How dogs can bring us together
BY Clare Balding
1st Nov 2023 Inspire
2 min read
Our dogs say everything about us. In her new book Isle of Dogs, Clare Balding tells us how dogs can bring us together
Dogs are a big part of all of our lives—there's a reason they're called "man's best friend." In her new book Isle of Dogs, Clare Balding looks at her own relationships with her dogs, but also at the importance of dogs to British culture. Instead of looking at Britain through the lens of politics or war, Balding sees Britain through her dogs and talks about how they change our lives for the better.
Dogs can help you build a community of friends
Our gang of dogs gathered almost daily and therefore so did we. A group of folks of different ages, backgrounds, careers, life experiences and interests—all united by our dogs.
"I have met so many people whose daily walks with their group of dog friends have been their mainstay"
It’s a story that is repeated across the nation. Friends made through dogs creating a bond that lasts far beyond the lifespan of our canine family. Sid, Dougal, Sunny, Jess and Archie have all gone now, but the bond between us humans remains. I have met so many people whose daily walks with their group of dog friends have been their mainstay, have got them through grief, stress at work or at home, helped them deal with loneliness and built their confidence. It’s medicine for the soul.
The ways that dogs change our lives
I am fascinated by the impact dogs have on our lives, the characteristics they display themselves and bring out in us and even how they influence our choice of friends, how we live, where we go on holiday and the sort of jobs that we want to do. Isle of Dogs is an exploration of the way dogs have shaped and influenced the people of the United Kingdom. It is a telling of our national story not through the usual metrics of wars, monarchy or politics, but through our dogs.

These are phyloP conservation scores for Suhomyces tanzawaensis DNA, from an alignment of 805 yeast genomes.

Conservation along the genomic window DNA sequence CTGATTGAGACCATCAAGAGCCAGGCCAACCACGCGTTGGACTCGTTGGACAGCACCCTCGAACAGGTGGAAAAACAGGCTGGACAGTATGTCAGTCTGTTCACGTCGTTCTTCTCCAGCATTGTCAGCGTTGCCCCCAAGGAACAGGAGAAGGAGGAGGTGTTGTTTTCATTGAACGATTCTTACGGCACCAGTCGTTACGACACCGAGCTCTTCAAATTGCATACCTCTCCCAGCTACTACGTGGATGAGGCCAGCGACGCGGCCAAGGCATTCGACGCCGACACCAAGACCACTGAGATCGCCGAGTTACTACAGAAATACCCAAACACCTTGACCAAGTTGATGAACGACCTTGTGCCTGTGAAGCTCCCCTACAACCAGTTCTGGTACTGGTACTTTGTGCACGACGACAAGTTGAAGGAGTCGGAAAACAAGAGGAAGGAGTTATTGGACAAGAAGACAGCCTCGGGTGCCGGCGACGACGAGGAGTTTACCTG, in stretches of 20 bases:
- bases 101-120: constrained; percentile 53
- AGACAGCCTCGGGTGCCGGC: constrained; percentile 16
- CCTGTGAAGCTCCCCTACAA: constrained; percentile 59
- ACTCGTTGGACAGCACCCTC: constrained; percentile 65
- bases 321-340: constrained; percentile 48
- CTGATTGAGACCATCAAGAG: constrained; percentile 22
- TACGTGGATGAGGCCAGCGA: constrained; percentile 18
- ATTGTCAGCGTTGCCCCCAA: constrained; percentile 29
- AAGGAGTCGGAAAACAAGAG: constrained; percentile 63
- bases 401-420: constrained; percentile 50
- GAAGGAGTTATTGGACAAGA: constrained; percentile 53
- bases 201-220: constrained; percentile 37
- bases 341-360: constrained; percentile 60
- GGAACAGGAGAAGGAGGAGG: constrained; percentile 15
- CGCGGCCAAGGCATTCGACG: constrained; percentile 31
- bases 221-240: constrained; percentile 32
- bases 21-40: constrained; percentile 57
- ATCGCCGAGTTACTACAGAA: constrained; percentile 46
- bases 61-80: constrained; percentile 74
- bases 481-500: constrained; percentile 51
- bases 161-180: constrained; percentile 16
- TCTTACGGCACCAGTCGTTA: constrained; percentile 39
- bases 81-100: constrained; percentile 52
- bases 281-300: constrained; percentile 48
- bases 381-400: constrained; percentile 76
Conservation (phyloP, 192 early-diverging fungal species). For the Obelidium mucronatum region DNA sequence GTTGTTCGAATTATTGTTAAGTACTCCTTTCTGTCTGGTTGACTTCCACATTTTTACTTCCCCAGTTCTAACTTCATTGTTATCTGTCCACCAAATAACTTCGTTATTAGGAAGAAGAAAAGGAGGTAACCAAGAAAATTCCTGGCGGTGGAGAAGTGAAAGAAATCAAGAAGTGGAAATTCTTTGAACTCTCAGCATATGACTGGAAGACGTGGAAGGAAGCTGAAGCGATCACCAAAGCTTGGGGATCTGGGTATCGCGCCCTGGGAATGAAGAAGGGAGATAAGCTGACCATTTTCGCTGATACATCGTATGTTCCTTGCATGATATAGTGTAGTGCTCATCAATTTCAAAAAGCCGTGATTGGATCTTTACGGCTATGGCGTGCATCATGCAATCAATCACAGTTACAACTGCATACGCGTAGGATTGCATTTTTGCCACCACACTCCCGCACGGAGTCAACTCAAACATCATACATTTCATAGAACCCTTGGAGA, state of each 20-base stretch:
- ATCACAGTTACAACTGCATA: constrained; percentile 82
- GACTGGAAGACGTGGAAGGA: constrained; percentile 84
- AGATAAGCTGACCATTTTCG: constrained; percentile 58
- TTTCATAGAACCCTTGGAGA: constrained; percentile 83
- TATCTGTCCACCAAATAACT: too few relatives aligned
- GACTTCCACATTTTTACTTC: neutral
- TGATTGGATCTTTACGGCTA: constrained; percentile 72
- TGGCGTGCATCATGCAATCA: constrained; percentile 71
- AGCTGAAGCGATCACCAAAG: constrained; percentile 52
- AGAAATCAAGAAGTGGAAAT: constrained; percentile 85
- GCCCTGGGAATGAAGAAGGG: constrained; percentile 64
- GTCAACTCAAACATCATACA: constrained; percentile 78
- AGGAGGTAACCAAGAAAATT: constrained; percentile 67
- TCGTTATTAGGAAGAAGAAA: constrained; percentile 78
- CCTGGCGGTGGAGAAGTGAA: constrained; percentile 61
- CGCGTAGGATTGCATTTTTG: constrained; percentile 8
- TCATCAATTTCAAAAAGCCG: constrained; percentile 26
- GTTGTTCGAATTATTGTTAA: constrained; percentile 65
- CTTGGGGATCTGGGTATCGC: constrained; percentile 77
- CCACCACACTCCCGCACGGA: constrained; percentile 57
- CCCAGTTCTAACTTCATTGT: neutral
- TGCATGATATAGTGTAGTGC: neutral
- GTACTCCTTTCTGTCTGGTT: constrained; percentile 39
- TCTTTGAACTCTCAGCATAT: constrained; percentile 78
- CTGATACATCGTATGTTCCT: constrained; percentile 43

"It is a telling of our national story, not through wars, monarchy or politics, but through our dogs"
Why are we drawn to certain breeds and what does that say about us? What has changed in the way we look after our dogs, and how has their role in society altered through the centuries? We have certainly moved away from keeping dogs outside in kennels and far more of us have them in our homes, on our sofas and (hands up as guilty on this one) sleeping on our beds at night.
A dog called Mac and a dog called Boris
My parents, until recently, had an ageing lurcher called Mac and a boxer called Boris. The latter is as badly behaved as his name might suggest, with no heed of recall and no understanding of personal space—which, given his size (he is a beast), is an issue when he enthusiastically greets young children, elderly people or anyone with balance issues.
"We have a boxer called Boris; he is as badly behaved as his name might suggest"
The sofas and chairs in their sitting room are covered in books—not because my parents love to read, but in an attempt to persuade the dogs not to climb on the furniture. Consequently, any human who wants to sit on a sofa has to rearrange a library of books. I’ve suggested a removable cover would be more attractive. Or, of course, training, but it’s too late for that.
Boris has been known to sit up on a chair at the kitchen table expecting full service, and whenever the dishwasher is being stacked, he likes to add a personal prewash to the plates. Even my mother might concede that Boris is the worst-behaved dog she has ever had, but on the plus side, he is very affectionate and funny.
Book credit: Isle of Dogs by Clare Balding out now RRP £22 (Ebury)
Banner credit: Dogs (boytsov)
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